The traditional relationship between humanities and sciences within musicology is reminiscent of the modern relationship between philosophy and the neurosciences. Philosophy has a long tradition of debate about the mind-body problem. Modern neuroscientific research has tested many of these philosophical ideas in the laboratory. But the contributions of the neurosciences are incomplete without a thorough philosophical exploration of their implications in broader contexts such as ethics and medicine.

The relative importance of (quasi-) objective and (inter-) subjective approaches to musical scholarship fluctuated considerably during its history:

Implications for the future of musicology

Musicologists tend to specialise in one of musicology's subdisciplines, since it is clearly impossible for one person to acquire basic skills and keep track of the main developments in all (or even more than one) of those subdisciplines. That implies that interdisciplinary research within musicology is best achieved through collaboration between scholars with different backgrounds and expertise, which also promotes the unity of musicology (cf. the Conferences on Interdisciplinary Musicology).

Historical musicology is, and will presumably always remain, one of the few central subdisciplines of musicology. However, it is no longer the central discipline of musicology. It is therefore misleading to (continue to) use the terms "musicology" and "historical musicology" as if they were somehow equivalent or synonymous (as often happens in Germany and the USA). It is similarly misleading to assume that scholarship about "music" and hence "Departments of Music" should be exclusively or necessarily associated with the humanities (as often happens in Britain and Commonwealth countries). Yet many musicological conferences, societies, journals, departments, and scholars continue to do just that. Although they define the term musicology in its broad sense, according to which historical musicology is just one of many musicological subdisciplines, they generally use it in the narrow sense of historical musicology, or a musicology in which historical musicology is central and other subdisciplines are peripheral or subordinate. Historical musicology dominates their programs, contents pages, research projects, and curricula.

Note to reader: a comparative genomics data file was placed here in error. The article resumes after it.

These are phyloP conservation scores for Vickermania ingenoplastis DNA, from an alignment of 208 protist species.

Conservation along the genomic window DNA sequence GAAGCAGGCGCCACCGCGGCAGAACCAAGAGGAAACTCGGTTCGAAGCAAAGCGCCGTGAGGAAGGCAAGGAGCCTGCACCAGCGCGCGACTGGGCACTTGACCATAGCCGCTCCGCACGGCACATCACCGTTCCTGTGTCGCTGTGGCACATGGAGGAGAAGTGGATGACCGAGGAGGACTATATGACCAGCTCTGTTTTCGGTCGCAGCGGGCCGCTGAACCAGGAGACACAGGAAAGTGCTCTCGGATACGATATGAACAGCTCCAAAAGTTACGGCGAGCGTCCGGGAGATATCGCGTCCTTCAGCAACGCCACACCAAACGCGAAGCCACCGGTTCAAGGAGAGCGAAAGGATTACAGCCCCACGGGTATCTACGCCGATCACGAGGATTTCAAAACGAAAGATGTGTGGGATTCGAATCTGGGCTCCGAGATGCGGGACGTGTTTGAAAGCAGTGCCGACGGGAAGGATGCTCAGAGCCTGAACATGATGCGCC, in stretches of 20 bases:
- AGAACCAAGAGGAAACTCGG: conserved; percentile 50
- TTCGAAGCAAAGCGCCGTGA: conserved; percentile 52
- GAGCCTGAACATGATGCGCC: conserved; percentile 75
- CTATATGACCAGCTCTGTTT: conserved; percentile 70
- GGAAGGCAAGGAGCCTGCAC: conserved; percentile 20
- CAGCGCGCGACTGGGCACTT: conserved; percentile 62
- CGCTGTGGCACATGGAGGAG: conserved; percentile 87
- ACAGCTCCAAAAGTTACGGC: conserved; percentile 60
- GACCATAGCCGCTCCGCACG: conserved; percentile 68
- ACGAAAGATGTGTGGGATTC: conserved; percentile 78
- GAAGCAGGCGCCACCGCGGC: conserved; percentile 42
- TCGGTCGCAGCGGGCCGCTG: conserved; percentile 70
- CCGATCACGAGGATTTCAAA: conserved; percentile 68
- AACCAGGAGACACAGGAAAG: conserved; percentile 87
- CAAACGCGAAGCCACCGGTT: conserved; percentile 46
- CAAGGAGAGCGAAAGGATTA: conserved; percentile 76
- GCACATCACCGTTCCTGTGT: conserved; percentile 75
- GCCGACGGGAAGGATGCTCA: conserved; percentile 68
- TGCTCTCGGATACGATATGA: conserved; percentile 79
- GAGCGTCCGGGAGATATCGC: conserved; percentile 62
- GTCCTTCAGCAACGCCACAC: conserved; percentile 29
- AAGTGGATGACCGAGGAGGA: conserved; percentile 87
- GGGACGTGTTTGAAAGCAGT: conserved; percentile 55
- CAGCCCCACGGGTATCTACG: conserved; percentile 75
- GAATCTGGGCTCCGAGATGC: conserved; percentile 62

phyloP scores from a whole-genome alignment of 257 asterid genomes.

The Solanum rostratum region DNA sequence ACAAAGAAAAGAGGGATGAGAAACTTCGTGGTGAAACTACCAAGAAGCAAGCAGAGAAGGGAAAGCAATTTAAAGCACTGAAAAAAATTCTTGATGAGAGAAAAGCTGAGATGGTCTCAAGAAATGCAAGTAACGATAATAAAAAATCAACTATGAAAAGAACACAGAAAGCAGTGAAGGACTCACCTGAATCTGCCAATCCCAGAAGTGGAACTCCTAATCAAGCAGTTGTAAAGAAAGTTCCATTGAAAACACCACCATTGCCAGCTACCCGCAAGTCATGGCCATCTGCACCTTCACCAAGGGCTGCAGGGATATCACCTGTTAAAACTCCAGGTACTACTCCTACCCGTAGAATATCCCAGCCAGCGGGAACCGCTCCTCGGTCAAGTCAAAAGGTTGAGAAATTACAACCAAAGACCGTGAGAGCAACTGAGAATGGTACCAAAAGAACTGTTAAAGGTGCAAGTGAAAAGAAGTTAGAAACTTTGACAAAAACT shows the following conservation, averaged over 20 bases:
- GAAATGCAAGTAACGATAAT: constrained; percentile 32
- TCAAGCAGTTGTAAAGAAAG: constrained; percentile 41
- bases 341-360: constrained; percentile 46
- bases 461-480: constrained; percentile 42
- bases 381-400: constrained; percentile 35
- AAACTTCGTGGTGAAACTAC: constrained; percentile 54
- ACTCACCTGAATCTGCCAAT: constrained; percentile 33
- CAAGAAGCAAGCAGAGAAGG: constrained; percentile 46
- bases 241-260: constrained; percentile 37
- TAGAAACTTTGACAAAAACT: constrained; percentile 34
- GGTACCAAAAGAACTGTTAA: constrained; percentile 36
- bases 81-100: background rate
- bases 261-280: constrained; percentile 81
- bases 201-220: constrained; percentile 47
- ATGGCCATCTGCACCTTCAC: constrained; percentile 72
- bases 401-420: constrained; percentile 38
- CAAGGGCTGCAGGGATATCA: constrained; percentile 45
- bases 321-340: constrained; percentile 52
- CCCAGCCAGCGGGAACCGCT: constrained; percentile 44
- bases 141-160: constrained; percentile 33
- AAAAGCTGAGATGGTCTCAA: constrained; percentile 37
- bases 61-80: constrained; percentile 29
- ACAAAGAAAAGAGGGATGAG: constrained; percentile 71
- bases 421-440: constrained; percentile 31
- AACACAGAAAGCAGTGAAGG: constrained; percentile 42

For example, the entry "musicology" in Grove dictionary (2001) begins by defining musicology in the broad sense (of all scholarship about all music), and applies this definition when covering the period up to roughly 1900. After that, it tacitly switches to the narrow sense of the term (i.e., historical or humanities-oriented scholarship about Western music) when dealing with the 20th Century and especially the period since 1945. The music psychology of Helmholtz, Kurth, Riemann and Stumpf is regarded as musicology, but that of de la Motte-Haber, Krumhansl, and Sloboda, which is no less musically relevant, is not. Instead, it appears elsewhere in the dictionary under the heading of "music psychology".

One could argue that modern music psychology research is often performed in psychology departments, and in this sense no longer belongs to music or musicology. If that were true (in fact, a considerable proportion of music psychology research happens within musicology), it is a dangerous argument. For one could then argue that ethnomusicology research could equally well be performed in departments of cultural anthropology, and music history research (along with art history research) could equally well be performed in history departments. It follows that a music or musicology department is more likely to survive in the face of future funding cuts and changes in university organisation if it brings together several different aspects of musical scholarship under one roof.

If the internal organisation of musicology is to reflect the changing distribution of musically relevant research, the conferences, societies, journals, and departments currently labelled "music" and "musicology" need to decide whether they are primarily about musicology in the narrow or the broad sense. If narrow, they might consider a change of name, e.g. to "history of Western music" or "humanities musicology". If broad, they should ensure that they represent the various subdisciplines of musicology more or less in proportion to current volumes of international research in those areas. If they strive both to serve historical musicologists and to serve all of musicology, as for example the International Musicological Society (IMS) does, this ambiguity should be clarified and discussed. A radical solution would be to split the IMS and leading national musicological societies (American Musicological Society, Royal Musical Association, Gesellschaft für Musikforschung etc.) into two - one society for historical Western musicology, and another that fairly represents all musicological subdisciplines. Musicology, one might argue, has grown to be too important for a compromise solution.